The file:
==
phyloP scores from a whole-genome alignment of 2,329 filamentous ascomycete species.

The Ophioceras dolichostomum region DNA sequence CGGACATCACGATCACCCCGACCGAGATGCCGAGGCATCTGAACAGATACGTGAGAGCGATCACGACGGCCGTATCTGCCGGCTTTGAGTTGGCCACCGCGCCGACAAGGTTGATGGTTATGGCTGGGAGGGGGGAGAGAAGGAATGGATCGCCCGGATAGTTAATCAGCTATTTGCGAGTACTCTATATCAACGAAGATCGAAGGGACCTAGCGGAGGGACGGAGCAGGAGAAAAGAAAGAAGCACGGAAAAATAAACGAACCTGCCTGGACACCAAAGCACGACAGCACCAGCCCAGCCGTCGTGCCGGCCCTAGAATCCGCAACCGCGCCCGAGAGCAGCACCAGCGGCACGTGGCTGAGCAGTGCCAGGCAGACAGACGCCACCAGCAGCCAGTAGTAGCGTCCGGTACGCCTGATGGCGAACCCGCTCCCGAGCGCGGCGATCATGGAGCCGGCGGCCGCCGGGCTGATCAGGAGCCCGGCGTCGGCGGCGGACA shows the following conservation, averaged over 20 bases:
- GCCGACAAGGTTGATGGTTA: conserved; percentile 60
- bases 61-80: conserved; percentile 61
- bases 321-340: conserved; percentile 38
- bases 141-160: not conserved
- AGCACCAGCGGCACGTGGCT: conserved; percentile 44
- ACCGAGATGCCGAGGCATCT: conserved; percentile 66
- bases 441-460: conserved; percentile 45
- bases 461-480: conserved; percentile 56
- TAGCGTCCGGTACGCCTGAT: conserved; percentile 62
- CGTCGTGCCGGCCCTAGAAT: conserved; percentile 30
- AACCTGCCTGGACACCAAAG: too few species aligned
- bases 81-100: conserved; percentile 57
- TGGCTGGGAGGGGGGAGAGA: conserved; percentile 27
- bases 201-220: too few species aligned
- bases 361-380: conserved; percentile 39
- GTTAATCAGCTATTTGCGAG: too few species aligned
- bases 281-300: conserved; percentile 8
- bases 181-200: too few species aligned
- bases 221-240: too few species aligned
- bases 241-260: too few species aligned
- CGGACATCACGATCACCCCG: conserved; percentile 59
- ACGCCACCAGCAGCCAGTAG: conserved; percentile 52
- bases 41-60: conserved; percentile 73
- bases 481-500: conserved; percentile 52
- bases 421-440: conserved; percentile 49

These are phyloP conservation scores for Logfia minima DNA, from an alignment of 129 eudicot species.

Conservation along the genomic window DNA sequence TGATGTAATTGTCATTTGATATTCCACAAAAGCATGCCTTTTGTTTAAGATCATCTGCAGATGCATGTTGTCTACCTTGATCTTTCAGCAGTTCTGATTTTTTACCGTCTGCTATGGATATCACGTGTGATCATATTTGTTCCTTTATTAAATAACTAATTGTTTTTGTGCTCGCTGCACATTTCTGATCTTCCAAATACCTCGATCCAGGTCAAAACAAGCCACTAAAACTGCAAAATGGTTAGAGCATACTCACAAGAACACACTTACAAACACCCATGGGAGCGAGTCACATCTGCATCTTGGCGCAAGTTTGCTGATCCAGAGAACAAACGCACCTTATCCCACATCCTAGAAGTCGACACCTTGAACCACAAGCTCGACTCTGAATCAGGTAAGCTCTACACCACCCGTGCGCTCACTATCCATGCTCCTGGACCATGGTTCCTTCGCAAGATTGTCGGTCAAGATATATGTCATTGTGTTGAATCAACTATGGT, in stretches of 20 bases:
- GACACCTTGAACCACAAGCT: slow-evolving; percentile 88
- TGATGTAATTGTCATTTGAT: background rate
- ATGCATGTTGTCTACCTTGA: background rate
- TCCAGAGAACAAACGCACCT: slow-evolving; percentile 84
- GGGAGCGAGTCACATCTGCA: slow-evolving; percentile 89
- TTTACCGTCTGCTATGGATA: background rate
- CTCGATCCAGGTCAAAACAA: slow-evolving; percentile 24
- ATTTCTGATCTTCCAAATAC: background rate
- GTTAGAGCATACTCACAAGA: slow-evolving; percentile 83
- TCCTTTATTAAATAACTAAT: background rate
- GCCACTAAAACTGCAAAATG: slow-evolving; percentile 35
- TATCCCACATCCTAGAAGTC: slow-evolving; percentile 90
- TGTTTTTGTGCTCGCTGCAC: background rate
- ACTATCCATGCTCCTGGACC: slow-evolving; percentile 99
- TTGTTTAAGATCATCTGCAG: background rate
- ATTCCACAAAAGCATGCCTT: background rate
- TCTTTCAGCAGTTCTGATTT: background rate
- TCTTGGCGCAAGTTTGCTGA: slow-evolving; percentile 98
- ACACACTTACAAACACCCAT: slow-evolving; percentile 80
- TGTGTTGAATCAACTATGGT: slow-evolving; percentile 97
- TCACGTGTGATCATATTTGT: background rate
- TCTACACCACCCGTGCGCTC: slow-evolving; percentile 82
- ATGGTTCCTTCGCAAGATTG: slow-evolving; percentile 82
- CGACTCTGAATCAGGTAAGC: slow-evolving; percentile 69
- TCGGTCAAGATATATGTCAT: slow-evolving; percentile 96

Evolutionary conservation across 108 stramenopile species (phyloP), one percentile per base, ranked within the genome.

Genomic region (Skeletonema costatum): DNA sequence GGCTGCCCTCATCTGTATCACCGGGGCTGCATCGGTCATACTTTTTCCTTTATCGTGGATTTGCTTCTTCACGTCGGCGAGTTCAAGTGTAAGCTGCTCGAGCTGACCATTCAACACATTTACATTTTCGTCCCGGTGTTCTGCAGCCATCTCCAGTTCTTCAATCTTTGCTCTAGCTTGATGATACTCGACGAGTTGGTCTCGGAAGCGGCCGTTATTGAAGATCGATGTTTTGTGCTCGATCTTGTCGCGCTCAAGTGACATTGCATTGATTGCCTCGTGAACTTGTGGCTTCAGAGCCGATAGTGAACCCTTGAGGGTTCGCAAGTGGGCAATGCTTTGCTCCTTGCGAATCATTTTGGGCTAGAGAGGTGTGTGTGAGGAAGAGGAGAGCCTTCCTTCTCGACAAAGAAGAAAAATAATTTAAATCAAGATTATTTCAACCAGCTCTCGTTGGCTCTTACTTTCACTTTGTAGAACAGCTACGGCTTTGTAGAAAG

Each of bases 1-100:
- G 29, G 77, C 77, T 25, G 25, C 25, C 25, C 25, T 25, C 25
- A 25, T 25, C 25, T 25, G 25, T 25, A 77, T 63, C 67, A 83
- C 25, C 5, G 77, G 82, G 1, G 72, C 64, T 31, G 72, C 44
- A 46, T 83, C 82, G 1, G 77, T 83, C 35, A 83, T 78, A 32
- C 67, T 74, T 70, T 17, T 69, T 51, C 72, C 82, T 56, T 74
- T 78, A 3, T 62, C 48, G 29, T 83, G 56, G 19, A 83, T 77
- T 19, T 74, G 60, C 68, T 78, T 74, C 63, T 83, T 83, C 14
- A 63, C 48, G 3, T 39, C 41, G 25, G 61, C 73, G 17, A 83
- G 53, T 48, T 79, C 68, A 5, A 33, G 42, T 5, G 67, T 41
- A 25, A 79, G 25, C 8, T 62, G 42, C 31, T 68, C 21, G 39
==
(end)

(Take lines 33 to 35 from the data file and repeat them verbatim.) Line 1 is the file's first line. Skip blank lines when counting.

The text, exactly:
- TCCAGAGAACAAACGCACCT: slow-evolving; percentile 84
- GGGAGCGAGTCACATCTGCA: slow-evolving; percentile 89
- TTTACCGTCTGCTATGGATA: background rate